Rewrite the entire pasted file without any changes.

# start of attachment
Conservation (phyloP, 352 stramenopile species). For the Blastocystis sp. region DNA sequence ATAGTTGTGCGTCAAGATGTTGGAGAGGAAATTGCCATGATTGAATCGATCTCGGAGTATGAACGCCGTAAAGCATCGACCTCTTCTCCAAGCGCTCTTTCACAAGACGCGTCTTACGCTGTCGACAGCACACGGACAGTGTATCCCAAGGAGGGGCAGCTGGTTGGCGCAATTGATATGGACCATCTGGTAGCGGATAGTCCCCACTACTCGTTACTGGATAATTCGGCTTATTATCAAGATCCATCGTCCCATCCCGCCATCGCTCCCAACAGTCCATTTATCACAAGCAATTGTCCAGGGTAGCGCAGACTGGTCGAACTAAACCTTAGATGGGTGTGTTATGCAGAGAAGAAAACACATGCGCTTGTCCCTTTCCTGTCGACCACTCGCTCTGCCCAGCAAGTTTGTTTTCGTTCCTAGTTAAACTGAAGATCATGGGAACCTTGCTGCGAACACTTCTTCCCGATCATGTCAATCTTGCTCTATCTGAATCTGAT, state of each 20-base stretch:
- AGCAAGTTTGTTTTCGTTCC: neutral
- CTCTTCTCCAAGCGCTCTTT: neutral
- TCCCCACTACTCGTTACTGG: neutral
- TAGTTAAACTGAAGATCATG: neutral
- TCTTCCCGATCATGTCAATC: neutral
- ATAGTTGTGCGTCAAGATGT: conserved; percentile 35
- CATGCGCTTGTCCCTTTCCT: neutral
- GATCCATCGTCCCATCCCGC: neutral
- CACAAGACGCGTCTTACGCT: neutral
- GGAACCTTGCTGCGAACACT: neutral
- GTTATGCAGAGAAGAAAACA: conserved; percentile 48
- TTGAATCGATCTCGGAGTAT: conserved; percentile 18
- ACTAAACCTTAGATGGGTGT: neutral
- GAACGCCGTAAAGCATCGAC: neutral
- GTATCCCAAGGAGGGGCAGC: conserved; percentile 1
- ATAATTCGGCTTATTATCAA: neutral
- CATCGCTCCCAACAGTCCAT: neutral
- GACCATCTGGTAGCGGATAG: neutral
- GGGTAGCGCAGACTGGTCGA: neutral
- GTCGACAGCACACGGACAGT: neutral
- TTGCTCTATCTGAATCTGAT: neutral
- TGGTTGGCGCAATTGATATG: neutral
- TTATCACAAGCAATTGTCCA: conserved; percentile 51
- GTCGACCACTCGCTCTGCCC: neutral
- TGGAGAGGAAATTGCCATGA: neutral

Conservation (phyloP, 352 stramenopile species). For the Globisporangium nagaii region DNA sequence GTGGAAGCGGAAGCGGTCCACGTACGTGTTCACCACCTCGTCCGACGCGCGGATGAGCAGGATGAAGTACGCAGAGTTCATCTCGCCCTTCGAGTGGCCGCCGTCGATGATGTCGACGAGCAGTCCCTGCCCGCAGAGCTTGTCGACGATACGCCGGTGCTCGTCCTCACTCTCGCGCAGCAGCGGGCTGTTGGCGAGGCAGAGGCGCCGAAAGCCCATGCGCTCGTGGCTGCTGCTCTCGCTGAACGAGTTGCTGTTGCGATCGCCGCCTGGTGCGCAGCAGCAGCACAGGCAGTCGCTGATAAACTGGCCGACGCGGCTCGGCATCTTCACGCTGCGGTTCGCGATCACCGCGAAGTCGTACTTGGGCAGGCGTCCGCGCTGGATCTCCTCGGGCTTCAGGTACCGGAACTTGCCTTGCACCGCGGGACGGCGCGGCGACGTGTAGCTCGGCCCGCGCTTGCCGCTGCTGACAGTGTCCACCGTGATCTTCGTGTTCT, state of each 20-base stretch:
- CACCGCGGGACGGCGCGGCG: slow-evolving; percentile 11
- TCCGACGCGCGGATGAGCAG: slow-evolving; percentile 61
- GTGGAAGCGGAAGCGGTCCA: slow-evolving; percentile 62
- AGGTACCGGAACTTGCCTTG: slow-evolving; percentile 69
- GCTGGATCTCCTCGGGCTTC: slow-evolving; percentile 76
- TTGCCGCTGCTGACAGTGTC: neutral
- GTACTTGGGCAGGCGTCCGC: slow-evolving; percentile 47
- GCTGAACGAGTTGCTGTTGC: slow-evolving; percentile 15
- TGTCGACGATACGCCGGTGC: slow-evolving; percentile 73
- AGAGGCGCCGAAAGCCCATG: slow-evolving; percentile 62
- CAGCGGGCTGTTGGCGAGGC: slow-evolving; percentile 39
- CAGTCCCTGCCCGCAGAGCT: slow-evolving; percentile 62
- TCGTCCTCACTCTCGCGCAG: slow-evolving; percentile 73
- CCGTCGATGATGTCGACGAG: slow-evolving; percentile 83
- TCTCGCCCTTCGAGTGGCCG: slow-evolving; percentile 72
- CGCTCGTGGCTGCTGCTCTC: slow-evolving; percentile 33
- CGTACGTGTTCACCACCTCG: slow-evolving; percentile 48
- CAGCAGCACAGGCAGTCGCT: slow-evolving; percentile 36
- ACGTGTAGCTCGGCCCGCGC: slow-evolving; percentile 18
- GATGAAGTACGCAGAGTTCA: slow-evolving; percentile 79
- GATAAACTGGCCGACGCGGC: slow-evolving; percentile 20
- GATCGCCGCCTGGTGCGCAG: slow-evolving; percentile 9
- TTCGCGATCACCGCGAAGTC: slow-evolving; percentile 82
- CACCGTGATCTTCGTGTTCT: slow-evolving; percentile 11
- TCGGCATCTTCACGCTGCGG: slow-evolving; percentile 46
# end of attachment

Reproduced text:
Conservation (phyloP, 352 stramenopile species). For the Blastocystis sp. region DNA sequence ATAGTTGTGCGTCAAGATGTTGGAGAGGAAATTGCCATGATTGAATCGATCTCGGAGTATGAACGCCGTAAAGCATCGACCTCTTCTCCAAGCGCTCTTTCACAAGACGCGTCTTACGCTGTCGACAGCACACGGACAGTGTATCCCAAGGAGGGGCAGCTGGTTGGCGCAATTGATATGGACCATCTGGTAGCGGATAGTCCCCACTACTCGTTACTGGATAATTCGGCTTATTATCAAGATCCATCGTCCCATCCCGCCATCGCTCCCAACAGTCCATTTATCACAAGCAATTGTCCAGGGTAGCGCAGACTGGTCGAACTAAACCTTAGATGGGTGTGTTATGCAGAGAAGAAAACACATGCGCTTGTCCCTTTCCTGTCGACCACTCGCTCTGCCCAGCAAGTTTGTTTTCGTTCCTAGTTAAACTGAAGATCATGGGAACCTTGCTGCGAACACTTCTTCCCGATCATGTCAATCTTGCTCTATCTGAATCTGAT, state of each 20-base stretch:
- AGCAAGTTTGTTTTCGTTCC: neutral
- CTCTTCTCCAAGCGCTCTTT: neutral
- TCCCCACTACTCGTTACTGG: neutral
- TAGTTAAACTGAAGATCATG: neutral
- TCTTCCCGATCATGTCAATC: neutral
- ATAGTTGTGCGTCAAGATGT: conserved; percentile 35
- CATGCGCTTGTCCCTTTCCT: neutral
- GATCCATCGTCCCATCCCGC: neutral
- CACAAGACGCGTCTTACGCT: neutral
- GGAACCTTGCTGCGAACACT: neutral
- GTTATGCAGAGAAGAAAACA: conserved; percentile 48
- TTGAATCGATCTCGGAGTAT: conserved; percentile 18
- ACTAAACCTTAGATGGGTGT: neutral
- GAACGCCGTAAAGCATCGAC: neutral
- GTATCCCAAGGAGGGGCAGC: conserved; percentile 1
- ATAATTCGGCTTATTATCAA: neutral
- CATCGCTCCCAACAGTCCAT: neutral
- GACCATCTGGTAGCGGATAG: neutral
- GGGTAGCGCAGACTGGTCGA: neutral
- GTCGACAGCACACGGACAGT: neutral
- TTGCTCTATCTGAATCTGAT: neutral
- TGGTTGGCGCAATTGATATG: neutral
- TTATCACAAGCAATTGTCCA: conserved; percentile 51
- GTCGACCACTCGCTCTGCCC: neutral
- TGGAGAGGAAATTGCCATGA: neutral

Conservation (phyloP, 352 stramenopile species). For the Globisporangium nagaii region DNA sequence GTGGAAGCGGAAGCGGTCCACGTACGTGTTCACCACCTCGTCCGACGCGCGGATGAGCAGGATGAAGTACGCAGAGTTCATCTCGCCCTTCGAGTGGCCGCCGTCGATGATGTCGACGAGCAGTCCCTGCCCGCAGAGCTTGTCGACGATACGCCGGTGCTCGTCCTCACTCTCGCGCAGCAGCGGGCTGTTGGCGAGGCAGAGGCGCCGAAAGCCCATGCGCTCGTGGCTGCTGCTCTCGCTGAACGAGTTGCTGTTGCGATCGCCGCCTGGTGCGCAGCAGCAGCACAGGCAGTCGCTGATAAACTGGCCGACGCGGCTCGGCATCTTCACGCTGCGGTTCGCGATCACCGCGAAGTCGTACTTGGGCAGGCGTCCGCGCTGGATCTCCTCGGGCTTCAGGTACCGGAACTTGCCTTGCACCGCGGGACGGCGCGGCGACGTGTAGCTCGGCCCGCGCTTGCCGCTGCTGACAGTGTCCACCGTGATCTTCGTGTTCT, state of each 20-base stretch:
- CACCGCGGGACGGCGCGGCG: slow-evolving; percentile 11
- TCCGACGCGCGGATGAGCAG: slow-evolving; percentile 61
- GTGGAAGCGGAAGCGGTCCA: slow-evolving; percentile 62
- AGGTACCGGAACTTGCCTTG: slow-evolving; percentile 69
- GCTGGATCTCCTCGGGCTTC: slow-evolving; percentile 76
- TTGCCGCTGCTGACAGTGTC: neutral
- GTACTTGGGCAGGCGTCCGC: slow-evolving; percentile 47
- GCTGAACGAGTTGCTGTTGC: slow-evolving; percentile 15
- TGTCGACGATACGCCGGTGC: slow-evolving; percentile 73
- AGAGGCGCCGAAAGCCCATG: slow-evolving; percentile 62
- CAGCGGGCTGTTGGCGAGGC: slow-evolving; percentile 39
- CAGTCCCTGCCCGCAGAGCT: slow-evolving; percentile 62
- TCGTCCTCACTCTCGCGCAG: slow-evolving; percentile 73
- CCGTCGATGATGTCGACGAG: slow-evolving; percentile 83
- TCTCGCCCTTCGAGTGGCCG: slow-evolving; percentile 72
- CGCTCGTGGCTGCTGCTCTC: slow-evolving; percentile 33
- CGTACGTGTTCACCACCTCG: slow-evolving; percentile 48
- CAGCAGCACAGGCAGTCGCT: slow-evolving; percentile 36
- ACGTGTAGCTCGGCCCGCGC: slow-evolving; percentile 18
- GATGAAGTACGCAGAGTTCA: slow-evolving; percentile 79
- GATAAACTGGCCGACGCGGC: slow-evolving; percentile 20
- GATCGCCGCCTGGTGCGCAG: slow-evolving; percentile 9
- TTCGCGATCACCGCGAAGTC: slow-evolving; percentile 82
- CACCGTGATCTTCGTGTTCT: slow-evolving; percentile 11
- TCGGCATCTTCACGCTGCGG: slow-evolving; percentile 46